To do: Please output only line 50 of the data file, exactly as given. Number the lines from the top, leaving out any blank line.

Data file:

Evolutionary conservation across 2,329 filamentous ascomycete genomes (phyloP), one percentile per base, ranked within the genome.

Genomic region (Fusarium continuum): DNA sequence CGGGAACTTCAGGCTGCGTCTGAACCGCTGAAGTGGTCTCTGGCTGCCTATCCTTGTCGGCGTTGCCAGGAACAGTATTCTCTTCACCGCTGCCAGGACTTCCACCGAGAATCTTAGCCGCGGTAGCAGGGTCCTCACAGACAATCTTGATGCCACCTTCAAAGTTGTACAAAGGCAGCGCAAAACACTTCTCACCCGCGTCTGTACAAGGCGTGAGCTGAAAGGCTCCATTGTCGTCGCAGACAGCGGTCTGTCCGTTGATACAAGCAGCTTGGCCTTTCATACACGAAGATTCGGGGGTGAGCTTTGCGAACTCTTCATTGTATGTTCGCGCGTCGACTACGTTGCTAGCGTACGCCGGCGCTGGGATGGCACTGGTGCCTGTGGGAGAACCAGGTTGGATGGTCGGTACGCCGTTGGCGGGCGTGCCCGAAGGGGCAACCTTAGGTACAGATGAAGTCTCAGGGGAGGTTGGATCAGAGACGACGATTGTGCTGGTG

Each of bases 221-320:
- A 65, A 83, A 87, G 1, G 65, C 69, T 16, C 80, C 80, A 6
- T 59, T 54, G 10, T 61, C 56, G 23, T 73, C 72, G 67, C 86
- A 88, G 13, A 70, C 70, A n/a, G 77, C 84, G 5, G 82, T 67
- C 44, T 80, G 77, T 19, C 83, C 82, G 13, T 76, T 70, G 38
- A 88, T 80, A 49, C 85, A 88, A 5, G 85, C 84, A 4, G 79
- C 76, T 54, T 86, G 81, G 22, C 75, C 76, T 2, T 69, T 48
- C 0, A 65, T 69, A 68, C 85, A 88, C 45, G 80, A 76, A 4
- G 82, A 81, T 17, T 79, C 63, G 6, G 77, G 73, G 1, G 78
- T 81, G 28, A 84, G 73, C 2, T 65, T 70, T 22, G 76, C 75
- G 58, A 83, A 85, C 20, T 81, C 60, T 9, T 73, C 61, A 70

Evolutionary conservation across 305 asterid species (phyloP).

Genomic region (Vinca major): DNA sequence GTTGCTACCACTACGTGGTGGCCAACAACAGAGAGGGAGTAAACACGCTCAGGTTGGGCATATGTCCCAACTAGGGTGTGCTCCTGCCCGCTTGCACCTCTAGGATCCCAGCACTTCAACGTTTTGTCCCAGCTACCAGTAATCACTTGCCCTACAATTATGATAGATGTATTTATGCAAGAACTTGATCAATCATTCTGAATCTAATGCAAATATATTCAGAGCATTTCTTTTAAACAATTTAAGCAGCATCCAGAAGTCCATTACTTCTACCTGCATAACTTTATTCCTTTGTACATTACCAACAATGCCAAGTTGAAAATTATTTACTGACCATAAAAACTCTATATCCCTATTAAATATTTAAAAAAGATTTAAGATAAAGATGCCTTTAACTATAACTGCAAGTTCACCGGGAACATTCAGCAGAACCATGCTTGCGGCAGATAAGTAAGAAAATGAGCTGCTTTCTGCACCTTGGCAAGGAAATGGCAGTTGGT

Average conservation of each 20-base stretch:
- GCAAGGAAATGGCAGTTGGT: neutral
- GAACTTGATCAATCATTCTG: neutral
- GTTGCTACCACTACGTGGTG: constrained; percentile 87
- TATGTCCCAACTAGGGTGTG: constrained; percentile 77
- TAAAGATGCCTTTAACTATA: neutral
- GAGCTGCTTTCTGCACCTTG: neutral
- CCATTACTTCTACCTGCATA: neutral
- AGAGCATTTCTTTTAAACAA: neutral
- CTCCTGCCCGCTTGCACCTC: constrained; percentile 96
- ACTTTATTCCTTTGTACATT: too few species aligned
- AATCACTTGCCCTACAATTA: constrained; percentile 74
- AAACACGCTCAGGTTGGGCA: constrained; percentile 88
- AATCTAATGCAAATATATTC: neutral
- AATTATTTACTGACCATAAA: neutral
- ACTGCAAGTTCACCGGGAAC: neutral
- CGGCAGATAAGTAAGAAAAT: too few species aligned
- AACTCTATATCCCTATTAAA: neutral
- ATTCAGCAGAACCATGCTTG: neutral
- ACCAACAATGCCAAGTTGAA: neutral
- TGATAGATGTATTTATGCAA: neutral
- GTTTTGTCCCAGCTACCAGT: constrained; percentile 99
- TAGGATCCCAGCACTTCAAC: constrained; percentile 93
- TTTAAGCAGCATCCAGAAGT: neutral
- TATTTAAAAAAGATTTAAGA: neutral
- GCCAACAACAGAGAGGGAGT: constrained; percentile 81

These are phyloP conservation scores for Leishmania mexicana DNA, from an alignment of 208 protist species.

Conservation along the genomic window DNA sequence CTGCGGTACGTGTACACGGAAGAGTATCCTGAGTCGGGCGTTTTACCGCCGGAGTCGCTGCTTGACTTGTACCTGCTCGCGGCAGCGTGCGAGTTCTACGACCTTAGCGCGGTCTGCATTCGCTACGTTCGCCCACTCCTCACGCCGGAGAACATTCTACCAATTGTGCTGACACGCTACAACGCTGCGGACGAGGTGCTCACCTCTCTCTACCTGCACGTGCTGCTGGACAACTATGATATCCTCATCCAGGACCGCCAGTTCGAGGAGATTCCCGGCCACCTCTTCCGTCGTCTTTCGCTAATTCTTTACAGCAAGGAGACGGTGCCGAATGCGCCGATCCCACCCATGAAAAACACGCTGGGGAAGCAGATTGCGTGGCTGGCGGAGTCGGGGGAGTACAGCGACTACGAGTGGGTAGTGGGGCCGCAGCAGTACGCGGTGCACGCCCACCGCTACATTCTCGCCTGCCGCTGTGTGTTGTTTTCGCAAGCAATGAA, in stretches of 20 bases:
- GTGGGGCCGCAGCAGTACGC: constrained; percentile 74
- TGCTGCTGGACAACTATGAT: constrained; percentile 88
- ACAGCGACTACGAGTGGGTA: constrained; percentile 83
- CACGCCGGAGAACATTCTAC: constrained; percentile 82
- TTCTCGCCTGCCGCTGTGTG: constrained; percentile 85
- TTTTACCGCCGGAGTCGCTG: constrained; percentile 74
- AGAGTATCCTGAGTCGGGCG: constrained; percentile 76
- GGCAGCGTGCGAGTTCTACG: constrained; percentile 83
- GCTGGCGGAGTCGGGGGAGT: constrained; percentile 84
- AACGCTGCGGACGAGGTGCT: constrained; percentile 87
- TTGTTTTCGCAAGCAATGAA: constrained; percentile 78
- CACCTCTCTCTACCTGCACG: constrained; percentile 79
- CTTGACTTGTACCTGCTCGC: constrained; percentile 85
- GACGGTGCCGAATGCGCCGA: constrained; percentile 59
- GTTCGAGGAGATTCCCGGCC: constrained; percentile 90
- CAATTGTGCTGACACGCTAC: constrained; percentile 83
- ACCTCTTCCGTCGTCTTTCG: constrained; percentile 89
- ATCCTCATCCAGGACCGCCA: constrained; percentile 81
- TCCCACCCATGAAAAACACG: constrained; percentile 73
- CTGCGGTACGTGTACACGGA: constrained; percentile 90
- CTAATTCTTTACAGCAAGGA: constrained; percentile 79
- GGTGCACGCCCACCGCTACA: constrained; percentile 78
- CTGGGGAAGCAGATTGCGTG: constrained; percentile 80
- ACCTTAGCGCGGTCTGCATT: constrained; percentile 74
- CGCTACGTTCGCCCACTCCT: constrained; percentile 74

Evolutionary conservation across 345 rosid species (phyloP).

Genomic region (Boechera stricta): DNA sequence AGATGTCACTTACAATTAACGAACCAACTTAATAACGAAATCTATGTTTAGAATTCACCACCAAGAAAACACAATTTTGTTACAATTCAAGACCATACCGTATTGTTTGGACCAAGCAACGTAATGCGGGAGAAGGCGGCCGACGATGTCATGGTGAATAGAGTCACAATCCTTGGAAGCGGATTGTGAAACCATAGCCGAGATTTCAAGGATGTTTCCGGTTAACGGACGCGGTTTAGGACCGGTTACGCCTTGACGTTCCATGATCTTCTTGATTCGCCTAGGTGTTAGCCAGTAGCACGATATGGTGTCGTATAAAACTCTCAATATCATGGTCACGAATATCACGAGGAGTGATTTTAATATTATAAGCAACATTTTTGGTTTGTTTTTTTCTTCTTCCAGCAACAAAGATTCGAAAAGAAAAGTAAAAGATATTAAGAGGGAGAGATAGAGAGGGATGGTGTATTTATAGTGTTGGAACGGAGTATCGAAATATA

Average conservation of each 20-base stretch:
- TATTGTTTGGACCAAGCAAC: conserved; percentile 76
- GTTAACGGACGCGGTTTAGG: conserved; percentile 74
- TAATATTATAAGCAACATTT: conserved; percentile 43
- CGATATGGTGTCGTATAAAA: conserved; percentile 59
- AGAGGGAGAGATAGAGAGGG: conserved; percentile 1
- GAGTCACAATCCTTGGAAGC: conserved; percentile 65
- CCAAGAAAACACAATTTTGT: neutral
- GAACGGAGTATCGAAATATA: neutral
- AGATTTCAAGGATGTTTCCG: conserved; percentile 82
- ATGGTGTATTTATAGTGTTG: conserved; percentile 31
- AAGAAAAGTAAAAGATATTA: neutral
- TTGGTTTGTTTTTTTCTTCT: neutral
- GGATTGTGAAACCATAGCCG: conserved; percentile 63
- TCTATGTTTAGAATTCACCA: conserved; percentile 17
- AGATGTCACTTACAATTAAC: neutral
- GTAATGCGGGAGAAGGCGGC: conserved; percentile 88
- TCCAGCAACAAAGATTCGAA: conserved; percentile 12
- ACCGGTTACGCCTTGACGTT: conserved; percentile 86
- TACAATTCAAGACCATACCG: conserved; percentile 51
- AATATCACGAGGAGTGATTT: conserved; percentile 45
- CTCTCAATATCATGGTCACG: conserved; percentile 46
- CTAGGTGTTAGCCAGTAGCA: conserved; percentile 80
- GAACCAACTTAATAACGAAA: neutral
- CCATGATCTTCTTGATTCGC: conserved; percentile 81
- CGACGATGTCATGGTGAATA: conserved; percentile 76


- AGAGTATCCTGAGTCGGGCG: constrained; percentile 76